Despite lingering fears about cuts to health care in Washington, it’s worth noting that federal funding for the state’s massive Medicaid program is still on track to go up, not down, in the year ahead.
When Governor Cuomo raised an alarm last fall, the Senate had just narrowly rejected an Obamacare replacement plan that would eventually have cost New York an estimated $19 billion a year. The state still faced the loss of billions in funding for safety-net hospitals, for Child Health Plus (which covers some 400,000 low-income children), and for the Essential Plan (which covers some 700,000 low-income adults).
But the worst of last year’s threats did not come to pass, leaving financing for New York’s major programs more or less intact—at least so far.
Start with Medicaid. According to Cuomo’s budget proposal for 2018-19, the $68 billion health plan for the poor and disabled, which covers one in three New Yorkers, will receive a federal boost of $342 million, or 1 percent. If past budget proposals are any guide, that’s likely to be a conservative estimate.
The flow from D.C. to Albany continues growing because the Affordable Care Act’s Medicaid expansion—which significantly lifted federal payments to New York—remains in force after the demise of several GOP-sponsored alternatives.
To be sure, New York is losing hundreds of millions under Medicaid’s Disproportionate Share Hospital program—cuts that were enacted in 2010 as part of the ACA itself. Overall, however, the state expects to collect more Medicaid money from Washington in the next fiscal year than in the current one, even as enrollment remains virtually flat.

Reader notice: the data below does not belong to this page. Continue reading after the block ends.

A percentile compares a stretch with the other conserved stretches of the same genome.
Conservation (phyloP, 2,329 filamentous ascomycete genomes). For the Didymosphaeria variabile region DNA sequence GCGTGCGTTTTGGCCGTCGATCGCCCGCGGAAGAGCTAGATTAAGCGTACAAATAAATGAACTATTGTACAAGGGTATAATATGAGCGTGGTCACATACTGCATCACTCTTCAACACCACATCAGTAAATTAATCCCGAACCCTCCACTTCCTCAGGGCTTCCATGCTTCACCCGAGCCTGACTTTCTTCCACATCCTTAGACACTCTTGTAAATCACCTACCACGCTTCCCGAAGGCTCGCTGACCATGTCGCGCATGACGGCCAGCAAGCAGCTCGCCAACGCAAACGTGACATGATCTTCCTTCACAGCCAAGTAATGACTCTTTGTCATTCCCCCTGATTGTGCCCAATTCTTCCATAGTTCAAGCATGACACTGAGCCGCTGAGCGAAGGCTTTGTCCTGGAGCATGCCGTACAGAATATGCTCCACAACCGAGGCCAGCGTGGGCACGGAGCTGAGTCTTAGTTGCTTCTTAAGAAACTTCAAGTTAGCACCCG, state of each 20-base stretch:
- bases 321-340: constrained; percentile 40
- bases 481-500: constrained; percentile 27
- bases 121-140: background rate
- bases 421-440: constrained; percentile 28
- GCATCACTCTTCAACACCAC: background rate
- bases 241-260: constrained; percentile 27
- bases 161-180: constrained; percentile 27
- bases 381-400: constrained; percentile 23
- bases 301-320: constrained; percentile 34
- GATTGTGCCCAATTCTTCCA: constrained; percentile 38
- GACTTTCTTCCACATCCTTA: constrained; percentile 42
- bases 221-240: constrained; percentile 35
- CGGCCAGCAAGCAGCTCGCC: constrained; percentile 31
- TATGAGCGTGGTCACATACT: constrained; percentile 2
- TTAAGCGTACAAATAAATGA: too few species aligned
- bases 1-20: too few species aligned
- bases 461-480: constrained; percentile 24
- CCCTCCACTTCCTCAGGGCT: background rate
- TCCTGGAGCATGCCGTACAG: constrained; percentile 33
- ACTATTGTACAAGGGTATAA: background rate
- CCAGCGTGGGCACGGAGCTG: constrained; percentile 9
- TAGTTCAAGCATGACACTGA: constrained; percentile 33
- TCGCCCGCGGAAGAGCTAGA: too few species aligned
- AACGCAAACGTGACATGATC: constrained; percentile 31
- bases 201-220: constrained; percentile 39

Also rising is federal aid for the state’s Child Health Plus program, which covers almost 400,000 low-income kids. The shutdown-ending deal in Congress on Monday included a six-year extension of funding for CHP. This means the 88 percent federal contribution to the program for 2018-19, worth over $1 billion, will grow in line with enrollment, which is projected to increase by 3 percent.
One program likely facing some loss of federal aid is the Essential Plan, which provides free or nearly free coverage to some 700,000 lower-income New Yorkers. But the exact impact is unclear, and the Cuomo administration says the plan will continue regardless.
Because of their broad eligibility rules, generous benefits and generally high costs, New York’s state-operated health plans have traditionally drawn a disproportionate share of federal aid. The state accounts for about 10 percent of federal Medicaid spending, for example, even though it represents just 6 percent of the population.
GOP leaders in Congress are still vowing to cut Medicaid and other programs in ways that would undoubtedly hit New York’s bottom line. Whether any such bill can pass the closely divided Senate is far from clear.
For now, New York’s status as a major beneficiary of Washington’s health-care spending is more or less undisturbed.
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